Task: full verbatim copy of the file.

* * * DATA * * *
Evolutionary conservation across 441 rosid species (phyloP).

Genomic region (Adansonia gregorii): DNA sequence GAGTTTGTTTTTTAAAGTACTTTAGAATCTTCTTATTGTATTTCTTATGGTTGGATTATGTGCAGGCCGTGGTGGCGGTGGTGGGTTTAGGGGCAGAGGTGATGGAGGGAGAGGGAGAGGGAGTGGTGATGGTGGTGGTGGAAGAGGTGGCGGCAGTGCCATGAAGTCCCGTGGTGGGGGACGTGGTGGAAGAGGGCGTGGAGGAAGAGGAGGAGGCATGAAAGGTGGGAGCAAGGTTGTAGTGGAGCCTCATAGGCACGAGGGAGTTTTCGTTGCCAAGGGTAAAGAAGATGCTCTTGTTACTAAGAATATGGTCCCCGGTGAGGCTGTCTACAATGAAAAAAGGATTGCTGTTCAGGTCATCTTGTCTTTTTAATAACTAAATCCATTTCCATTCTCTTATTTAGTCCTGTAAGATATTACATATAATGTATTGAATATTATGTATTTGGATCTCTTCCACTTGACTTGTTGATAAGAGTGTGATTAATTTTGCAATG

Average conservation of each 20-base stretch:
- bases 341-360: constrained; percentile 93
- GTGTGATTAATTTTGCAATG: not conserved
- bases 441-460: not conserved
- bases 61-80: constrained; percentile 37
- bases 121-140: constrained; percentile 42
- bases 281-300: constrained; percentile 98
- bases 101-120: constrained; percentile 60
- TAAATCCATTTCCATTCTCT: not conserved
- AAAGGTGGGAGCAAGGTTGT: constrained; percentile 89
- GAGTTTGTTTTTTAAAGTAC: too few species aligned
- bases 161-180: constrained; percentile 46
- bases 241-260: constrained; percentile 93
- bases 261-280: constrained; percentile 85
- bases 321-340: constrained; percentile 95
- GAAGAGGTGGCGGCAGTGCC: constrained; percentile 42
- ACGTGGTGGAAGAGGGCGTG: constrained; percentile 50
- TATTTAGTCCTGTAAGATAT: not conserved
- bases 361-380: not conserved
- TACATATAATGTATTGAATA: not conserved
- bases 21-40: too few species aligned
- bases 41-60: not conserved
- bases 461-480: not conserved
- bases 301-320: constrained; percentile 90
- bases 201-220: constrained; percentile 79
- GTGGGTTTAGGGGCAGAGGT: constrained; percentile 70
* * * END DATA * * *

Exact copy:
Evolutionary conservation across 441 rosid species (phyloP).

Genomic region (Adansonia gregorii): DNA sequence GAGTTTGTTTTTTAAAGTACTTTAGAATCTTCTTATTGTATTTCTTATGGTTGGATTATGTGCAGGCCGTGGTGGCGGTGGTGGGTTTAGGGGCAGAGGTGATGGAGGGAGAGGGAGAGGGAGTGGTGATGGTGGTGGTGGAAGAGGTGGCGGCAGTGCCATGAAGTCCCGTGGTGGGGGACGTGGTGGAAGAGGGCGTGGAGGAAGAGGAGGAGGCATGAAAGGTGGGAGCAAGGTTGTAGTGGAGCCTCATAGGCACGAGGGAGTTTTCGTTGCCAAGGGTAAAGAAGATGCTCTTGTTACTAAGAATATGGTCCCCGGTGAGGCTGTCTACAATGAAAAAAGGATTGCTGTTCAGGTCATCTTGTCTTTTTAATAACTAAATCCATTTCCATTCTCTTATTTAGTCCTGTAAGATATTACATATAATGTATTGAATATTATGTATTTGGATCTCTTCCACTTGACTTGTTGATAAGAGTGTGATTAATTTTGCAATG

Average conservation of each 20-base stretch:
- bases 341-360: constrained; percentile 93
- GTGTGATTAATTTTGCAATG: not conserved
- bases 441-460: not conserved
- bases 61-80: constrained; percentile 37
- bases 121-140: constrained; percentile 42
- bases 281-300: constrained; percentile 98
- bases 101-120: constrained; percentile 60
- TAAATCCATTTCCATTCTCT: not conserved
- AAAGGTGGGAGCAAGGTTGT: constrained; percentile 89
- GAGTTTGTTTTTTAAAGTAC: too few species aligned
- bases 161-180: constrained; percentile 46
- bases 241-260: constrained; percentile 93
- bases 261-280: constrained; percentile 85
- bases 321-340: constrained; percentile 95
- GAAGAGGTGGCGGCAGTGCC: constrained; percentile 42
- ACGTGGTGGAAGAGGGCGTG: constrained; percentile 50
- TATTTAGTCCTGTAAGATAT: not conserved
- bases 361-380: not conserved
- TACATATAATGTATTGAATA: not conserved
- bases 21-40: too few species aligned
- bases 41-60: not conserved
- bases 461-480: not conserved
- bases 301-320: constrained; percentile 90
- bases 201-220: constrained; percentile 79
- GTGGGTTTAGGGGCAGAGGT: constrained; percentile 70